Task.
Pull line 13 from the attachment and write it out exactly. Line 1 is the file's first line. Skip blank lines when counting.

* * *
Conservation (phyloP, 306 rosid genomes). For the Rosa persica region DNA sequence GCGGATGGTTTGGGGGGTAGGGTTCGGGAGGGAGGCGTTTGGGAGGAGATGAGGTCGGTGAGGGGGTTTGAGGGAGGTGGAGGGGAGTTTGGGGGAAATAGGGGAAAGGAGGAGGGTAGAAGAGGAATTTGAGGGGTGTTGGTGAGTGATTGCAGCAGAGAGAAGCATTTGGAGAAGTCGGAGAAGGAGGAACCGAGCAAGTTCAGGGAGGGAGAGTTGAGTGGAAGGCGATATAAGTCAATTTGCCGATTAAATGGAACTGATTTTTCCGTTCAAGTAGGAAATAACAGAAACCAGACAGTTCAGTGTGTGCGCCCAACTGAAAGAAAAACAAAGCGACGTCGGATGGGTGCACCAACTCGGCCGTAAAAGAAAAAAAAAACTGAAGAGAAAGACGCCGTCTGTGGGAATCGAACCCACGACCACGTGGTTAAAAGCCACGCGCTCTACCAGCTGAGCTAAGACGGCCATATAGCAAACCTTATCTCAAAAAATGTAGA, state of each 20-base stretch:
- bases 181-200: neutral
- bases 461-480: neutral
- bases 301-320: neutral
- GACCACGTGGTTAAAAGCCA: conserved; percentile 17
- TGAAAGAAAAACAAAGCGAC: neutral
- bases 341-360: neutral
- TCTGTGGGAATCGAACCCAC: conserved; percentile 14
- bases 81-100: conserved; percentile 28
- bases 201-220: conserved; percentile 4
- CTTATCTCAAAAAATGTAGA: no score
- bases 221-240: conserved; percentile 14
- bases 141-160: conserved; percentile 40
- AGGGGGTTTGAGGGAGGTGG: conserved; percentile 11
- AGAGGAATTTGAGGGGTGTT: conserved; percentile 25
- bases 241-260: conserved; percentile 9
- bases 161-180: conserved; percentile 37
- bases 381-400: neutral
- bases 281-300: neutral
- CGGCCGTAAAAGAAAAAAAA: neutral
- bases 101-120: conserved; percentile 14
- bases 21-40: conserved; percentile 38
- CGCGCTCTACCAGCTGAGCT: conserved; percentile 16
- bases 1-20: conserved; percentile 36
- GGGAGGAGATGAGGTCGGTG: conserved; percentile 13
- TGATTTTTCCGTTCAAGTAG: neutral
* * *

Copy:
- bases 141-160: conserved; percentile 40